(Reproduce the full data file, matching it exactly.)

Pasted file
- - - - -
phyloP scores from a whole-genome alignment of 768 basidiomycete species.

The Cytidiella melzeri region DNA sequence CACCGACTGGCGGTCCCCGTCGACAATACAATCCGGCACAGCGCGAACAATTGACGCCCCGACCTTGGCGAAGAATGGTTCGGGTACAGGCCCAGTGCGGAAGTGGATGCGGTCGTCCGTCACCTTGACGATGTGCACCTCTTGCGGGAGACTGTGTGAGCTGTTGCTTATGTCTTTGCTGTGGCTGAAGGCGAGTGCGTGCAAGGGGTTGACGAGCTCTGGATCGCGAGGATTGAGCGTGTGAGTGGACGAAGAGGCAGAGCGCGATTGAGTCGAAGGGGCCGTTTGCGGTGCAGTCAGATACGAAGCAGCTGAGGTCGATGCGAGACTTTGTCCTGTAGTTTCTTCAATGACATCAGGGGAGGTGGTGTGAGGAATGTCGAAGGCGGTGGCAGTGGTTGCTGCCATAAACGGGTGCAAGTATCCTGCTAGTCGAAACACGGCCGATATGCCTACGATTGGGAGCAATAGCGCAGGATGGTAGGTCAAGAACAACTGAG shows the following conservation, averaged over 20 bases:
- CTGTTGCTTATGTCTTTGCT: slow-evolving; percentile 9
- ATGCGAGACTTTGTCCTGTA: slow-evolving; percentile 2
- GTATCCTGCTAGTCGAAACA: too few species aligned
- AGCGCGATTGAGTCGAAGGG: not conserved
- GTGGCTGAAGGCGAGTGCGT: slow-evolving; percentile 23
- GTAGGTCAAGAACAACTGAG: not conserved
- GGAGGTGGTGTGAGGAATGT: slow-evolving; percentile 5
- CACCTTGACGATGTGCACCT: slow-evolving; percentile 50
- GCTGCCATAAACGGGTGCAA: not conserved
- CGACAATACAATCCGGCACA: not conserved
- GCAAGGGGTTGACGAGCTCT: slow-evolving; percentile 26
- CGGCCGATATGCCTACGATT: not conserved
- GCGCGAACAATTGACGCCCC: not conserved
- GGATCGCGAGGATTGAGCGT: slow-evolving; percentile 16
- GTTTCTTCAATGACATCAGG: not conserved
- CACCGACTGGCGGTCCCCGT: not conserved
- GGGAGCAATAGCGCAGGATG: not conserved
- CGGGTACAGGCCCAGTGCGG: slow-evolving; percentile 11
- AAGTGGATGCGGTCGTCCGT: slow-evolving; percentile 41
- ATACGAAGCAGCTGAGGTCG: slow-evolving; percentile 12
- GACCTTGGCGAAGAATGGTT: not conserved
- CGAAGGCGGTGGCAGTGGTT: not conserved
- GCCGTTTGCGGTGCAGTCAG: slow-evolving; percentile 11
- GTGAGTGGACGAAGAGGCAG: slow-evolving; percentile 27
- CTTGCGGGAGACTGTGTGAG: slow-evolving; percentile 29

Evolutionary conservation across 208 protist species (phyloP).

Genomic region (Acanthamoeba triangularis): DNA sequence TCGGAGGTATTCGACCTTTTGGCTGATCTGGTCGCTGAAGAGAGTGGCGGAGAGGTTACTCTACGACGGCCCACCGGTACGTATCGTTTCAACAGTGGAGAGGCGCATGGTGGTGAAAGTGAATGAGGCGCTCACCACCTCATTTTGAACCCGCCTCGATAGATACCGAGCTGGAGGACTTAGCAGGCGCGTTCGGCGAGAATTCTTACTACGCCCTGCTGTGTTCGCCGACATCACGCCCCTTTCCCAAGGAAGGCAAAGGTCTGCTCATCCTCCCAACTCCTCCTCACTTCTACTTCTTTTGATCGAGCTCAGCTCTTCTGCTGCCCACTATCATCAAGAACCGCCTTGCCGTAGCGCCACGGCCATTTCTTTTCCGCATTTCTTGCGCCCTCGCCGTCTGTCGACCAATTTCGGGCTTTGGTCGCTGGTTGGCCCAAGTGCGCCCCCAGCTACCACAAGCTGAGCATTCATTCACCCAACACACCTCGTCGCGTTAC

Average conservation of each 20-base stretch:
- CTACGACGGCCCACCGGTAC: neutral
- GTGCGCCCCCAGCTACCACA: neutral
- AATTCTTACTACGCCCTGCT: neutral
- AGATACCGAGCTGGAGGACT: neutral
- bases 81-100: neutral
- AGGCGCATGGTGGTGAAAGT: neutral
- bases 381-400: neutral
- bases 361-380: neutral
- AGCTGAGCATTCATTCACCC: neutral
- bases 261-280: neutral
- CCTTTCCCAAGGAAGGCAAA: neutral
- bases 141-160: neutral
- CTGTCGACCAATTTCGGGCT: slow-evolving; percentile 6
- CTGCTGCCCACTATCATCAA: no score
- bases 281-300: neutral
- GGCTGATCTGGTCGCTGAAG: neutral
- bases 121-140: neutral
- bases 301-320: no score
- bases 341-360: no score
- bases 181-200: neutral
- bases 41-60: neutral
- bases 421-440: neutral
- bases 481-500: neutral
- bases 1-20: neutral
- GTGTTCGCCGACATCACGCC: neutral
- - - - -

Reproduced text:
phyloP scores from a whole-genome alignment of 768 basidiomycete species.

The Cytidiella melzeri region DNA sequence CACCGACTGGCGGTCCCCGTCGACAATACAATCCGGCACAGCGCGAACAATTGACGCCCCGACCTTGGCGAAGAATGGTTCGGGTACAGGCCCAGTGCGGAAGTGGATGCGGTCGTCCGTCACCTTGACGATGTGCACCTCTTGCGGGAGACTGTGTGAGCTGTTGCTTATGTCTTTGCTGTGGCTGAAGGCGAGTGCGTGCAAGGGGTTGACGAGCTCTGGATCGCGAGGATTGAGCGTGTGAGTGGACGAAGAGGCAGAGCGCGATTGAGTCGAAGGGGCCGTTTGCGGTGCAGTCAGATACGAAGCAGCTGAGGTCGATGCGAGACTTTGTCCTGTAGTTTCTTCAATGACATCAGGGGAGGTGGTGTGAGGAATGTCGAAGGCGGTGGCAGTGGTTGCTGCCATAAACGGGTGCAAGTATCCTGCTAGTCGAAACACGGCCGATATGCCTACGATTGGGAGCAATAGCGCAGGATGGTAGGTCAAGAACAACTGAG shows the following conservation, averaged over 20 bases:
- CTGTTGCTTATGTCTTTGCT: slow-evolving; percentile 9
- ATGCGAGACTTTGTCCTGTA: slow-evolving; percentile 2
- GTATCCTGCTAGTCGAAACA: too few species aligned
- AGCGCGATTGAGTCGAAGGG: not conserved
- GTGGCTGAAGGCGAGTGCGT: slow-evolving; percentile 23
- GTAGGTCAAGAACAACTGAG: not conserved
- GGAGGTGGTGTGAGGAATGT: slow-evolving; percentile 5
- CACCTTGACGATGTGCACCT: slow-evolving; percentile 50
- GCTGCCATAAACGGGTGCAA: not conserved
- CGACAATACAATCCGGCACA: not conserved
- GCAAGGGGTTGACGAGCTCT: slow-evolving; percentile 26
- CGGCCGATATGCCTACGATT: not conserved
- GCGCGAACAATTGACGCCCC: not conserved
- GGATCGCGAGGATTGAGCGT: slow-evolving; percentile 16
- GTTTCTTCAATGACATCAGG: not conserved
- CACCGACTGGCGGTCCCCGT: not conserved
- GGGAGCAATAGCGCAGGATG: not conserved
- CGGGTACAGGCCCAGTGCGG: slow-evolving; percentile 11
- AAGTGGATGCGGTCGTCCGT: slow-evolving; percentile 41
- ATACGAAGCAGCTGAGGTCG: slow-evolving; percentile 12
- GACCTTGGCGAAGAATGGTT: not conserved
- CGAAGGCGGTGGCAGTGGTT: not conserved
- GCCGTTTGCGGTGCAGTCAG: slow-evolving; percentile 11
- GTGAGTGGACGAAGAGGCAG: slow-evolving; percentile 27
- CTTGCGGGAGACTGTGTGAG: slow-evolving; percentile 29

Evolutionary conservation across 208 protist species (phyloP).

Genomic region (Acanthamoeba triangularis): DNA sequence TCGGAGGTATTCGACCTTTTGGCTGATCTGGTCGCTGAAGAGAGTGGCGGAGAGGTTACTCTACGACGGCCCACCGGTACGTATCGTTTCAACAGTGGAGAGGCGCATGGTGGTGAAAGTGAATGAGGCGCTCACCACCTCATTTTGAACCCGCCTCGATAGATACCGAGCTGGAGGACTTAGCAGGCGCGTTCGGCGAGAATTCTTACTACGCCCTGCTGTGTTCGCCGACATCACGCCCCTTTCCCAAGGAAGGCAAAGGTCTGCTCATCCTCCCAACTCCTCCTCACTTCTACTTCTTTTGATCGAGCTCAGCTCTTCTGCTGCCCACTATCATCAAGAACCGCCTTGCCGTAGCGCCACGGCCATTTCTTTTCCGCATTTCTTGCGCCCTCGCCGTCTGTCGACCAATTTCGGGCTTTGGTCGCTGGTTGGCCCAAGTGCGCCCCCAGCTACCACAAGCTGAGCATTCATTCACCCAACACACCTCGTCGCGTTAC

Average conservation of each 20-base stretch:
- CTACGACGGCCCACCGGTAC: neutral
- GTGCGCCCCCAGCTACCACA: neutral
- AATTCTTACTACGCCCTGCT: neutral
- AGATACCGAGCTGGAGGACT: neutral
- bases 81-100: neutral
- AGGCGCATGGTGGTGAAAGT: neutral
- bases 381-400: neutral
- bases 361-380: neutral
- AGCTGAGCATTCATTCACCC: neutral
- bases 261-280: neutral
- CCTTTCCCAAGGAAGGCAAA: neutral
- bases 141-160: neutral
- CTGTCGACCAATTTCGGGCT: slow-evolving; percentile 6
- CTGCTGCCCACTATCATCAA: no score
- bases 281-300: neutral
- GGCTGATCTGGTCGCTGAAG: neutral
- bases 121-140: neutral
- bases 301-320: no score
- bases 341-360: no score
- bases 181-200: neutral
- bases 41-60: neutral
- bases 421-440: neutral
- bases 481-500: neutral
- bases 1-20: neutral
- GTGTTCGCCGACATCACGCC: neutral